If it were easy, everyone would be doing it.
It's not easy but the reality is, with the tens of thousands of photographers new to the industry since the digital influx, the fact that it is not easy to run a business is the only thing that makes it possible. The saying "if it were easy, everyone would do it" holds true but sometimes it does feel like everyone is doing it. When I do a Google Places search for photographers around my new studio there are at least eight photographers listed within four square miles of my space. Don't let this congestion deter you. Just use your marketing channels to let your new prospective clients know why they should choose you over your competitors.
A legitimate business with a clear message will almost always succeed. Build your business with the same passion you put into your photographic work and you will make your chances to thrive much better. Approach your business plan, marketing materials, and customer service with the same tenacity you put into learning photographic techniques and that drive and effort will be apparent to your customers.
These images are o from one of the first shoots in the new studio. I am shooting for local non-profit dance group.
I contacted them to photograph their dance company, as it is a passion of mine. I will also trade with them for local arts promotion.
They have a strong following in the metro area so this will be a beneficial collaboration.
That is where the "not-so-easy" part of running a photography business comes in.
Opening an "actual" photography business is hard work. I say "actual" because there is a big difference between "real" businesses and the fleeting fly by night photography businesses that are popping up around my town and yours. Insurance, taxes, business registration, furniture, utilities, equipment, marketing, etc... (That list goes on and on). All of that and in the meantime you also have to figure out a way to keep the lights on.
It is a balancing act that can be daunting in and of itself but to make matters worse, the "part time" photo businesses are placing their prices down to ridiculous levels that are only possible with a lack of commitment and irresponsibility. But to the observant eye this non-commitment is obvious, but fighting against it came seem overwhelming.
The first part of the fight is deciding which team you are on. Whether you do photography full time or part time is not the question. The question is whether you understand that a photography business is just like any other business and should be run as such.
To find out what side of the battle you are on ask yourself some simple questions.
- Do I have liability insurance?
- Do I pay sales tax?
- Are my prices based on actual information?
- Have I registered my business in my state?
These are just some simple business questions that need to be considered and this assumes you have put the time in to make yourself proficient enough with photographic techniques to even be considering taking peoples money for your service and product.
Lets be honest if you do not have liability insurance you are pushing your luck and not to mention putting your clients at risk. Along the same lines if you are not paying income or sales taxes you are taking money from your local community and you could be putting your families finances in jeopardy.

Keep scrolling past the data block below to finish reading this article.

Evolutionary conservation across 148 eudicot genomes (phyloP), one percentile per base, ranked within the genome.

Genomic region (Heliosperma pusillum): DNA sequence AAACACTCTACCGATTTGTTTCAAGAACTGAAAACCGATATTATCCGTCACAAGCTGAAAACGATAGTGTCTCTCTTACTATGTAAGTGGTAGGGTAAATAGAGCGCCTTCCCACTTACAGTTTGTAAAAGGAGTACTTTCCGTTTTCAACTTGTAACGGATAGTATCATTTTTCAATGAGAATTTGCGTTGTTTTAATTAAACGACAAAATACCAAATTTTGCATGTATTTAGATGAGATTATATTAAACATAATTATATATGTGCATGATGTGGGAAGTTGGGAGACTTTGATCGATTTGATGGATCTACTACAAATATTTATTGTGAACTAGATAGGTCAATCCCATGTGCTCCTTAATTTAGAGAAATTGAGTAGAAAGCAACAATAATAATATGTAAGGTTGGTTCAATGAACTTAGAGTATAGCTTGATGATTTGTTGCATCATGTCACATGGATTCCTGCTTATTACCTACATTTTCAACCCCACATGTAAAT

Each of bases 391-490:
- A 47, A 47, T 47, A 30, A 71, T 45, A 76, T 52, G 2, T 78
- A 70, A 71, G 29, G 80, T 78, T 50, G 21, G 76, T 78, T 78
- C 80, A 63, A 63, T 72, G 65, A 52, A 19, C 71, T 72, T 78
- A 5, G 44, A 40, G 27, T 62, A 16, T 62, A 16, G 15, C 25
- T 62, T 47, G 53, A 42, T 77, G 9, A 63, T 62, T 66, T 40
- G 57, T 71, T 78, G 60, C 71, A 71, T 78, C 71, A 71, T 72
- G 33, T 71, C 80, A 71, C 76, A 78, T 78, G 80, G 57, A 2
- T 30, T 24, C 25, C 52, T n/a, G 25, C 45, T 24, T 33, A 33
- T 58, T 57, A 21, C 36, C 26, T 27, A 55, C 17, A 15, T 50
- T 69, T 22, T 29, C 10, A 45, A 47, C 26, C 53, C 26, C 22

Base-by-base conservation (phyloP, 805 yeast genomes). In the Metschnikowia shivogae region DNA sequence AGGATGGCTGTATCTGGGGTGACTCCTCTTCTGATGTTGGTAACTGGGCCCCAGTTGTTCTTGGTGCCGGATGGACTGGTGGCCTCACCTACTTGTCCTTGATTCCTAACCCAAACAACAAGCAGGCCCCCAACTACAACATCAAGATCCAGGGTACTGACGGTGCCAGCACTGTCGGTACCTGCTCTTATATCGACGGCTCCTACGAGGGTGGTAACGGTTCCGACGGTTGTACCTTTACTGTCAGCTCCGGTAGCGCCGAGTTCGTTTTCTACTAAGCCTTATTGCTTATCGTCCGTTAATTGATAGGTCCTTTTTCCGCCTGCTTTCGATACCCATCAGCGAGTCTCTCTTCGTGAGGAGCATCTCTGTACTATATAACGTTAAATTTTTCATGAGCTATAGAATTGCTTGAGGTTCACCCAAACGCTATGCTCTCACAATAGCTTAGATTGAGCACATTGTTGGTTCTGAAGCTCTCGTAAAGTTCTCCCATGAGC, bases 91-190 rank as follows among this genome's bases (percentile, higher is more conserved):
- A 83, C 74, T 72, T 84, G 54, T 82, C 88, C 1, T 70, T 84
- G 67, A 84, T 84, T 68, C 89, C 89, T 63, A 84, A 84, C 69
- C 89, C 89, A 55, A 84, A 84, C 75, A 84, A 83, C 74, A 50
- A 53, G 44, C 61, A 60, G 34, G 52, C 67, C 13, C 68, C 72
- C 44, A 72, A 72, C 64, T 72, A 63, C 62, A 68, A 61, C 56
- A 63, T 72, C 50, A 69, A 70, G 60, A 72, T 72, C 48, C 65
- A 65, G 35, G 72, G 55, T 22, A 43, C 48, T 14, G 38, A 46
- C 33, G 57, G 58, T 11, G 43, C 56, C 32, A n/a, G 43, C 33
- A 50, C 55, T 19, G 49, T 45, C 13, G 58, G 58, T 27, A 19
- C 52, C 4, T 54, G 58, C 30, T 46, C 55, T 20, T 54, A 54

Roll your sleeves up and fight the good fight.
This is a cover that I recently photographed for a local community magazine.
I do photography for them in trade for ad space to advertise my portrait studio.
With magazine ads running up to 1300 dollars per month the trade arrangement is more than beneficial to my new business.
I not only get to rub elbows with local business owners and community leaders but get my ads in front of thousands of potential clients right in my community.
I moved from California back to my hometown to open a studio in June and it wasn't until just last week that I actually took a photo. I keep telling myself I need to be working on my personal projects but the reality is that getting the studio (and any business for that matter) off the ground is A LOT of work. It has taken all of my time getting the place up and running but now that it is done I am feeling like it is all paying off. I have always wanted my own creative space and now, because a lot of hard work and planning I finally have it. And now that I have it I intend on keeping it.
Just be able to tell yourself this: "I am in this profession for the long haul and am willing to put in the work and effort to make that happen. My main goal is to make sure my business succeeds and thrives and is also protected in the event that something bad happens." That is really what anyone that has any type of business should be thinking... and photography is no exception. If you can honestly tell yourself this statement and have done the right things for your business to make it true then you are on the right side of the battle.
These photos are the first from a newborn portrait session held in the new studio.
It is my cousin's three-week-old daughter.
It is nice to be back in my hometown where I can photograph my friends and family and watch their children grow up.
© Wes Kroninger
Wes Kroninger is the author of "Wes Kroninger's Lighting: Design Techniques for Digital Photographers"
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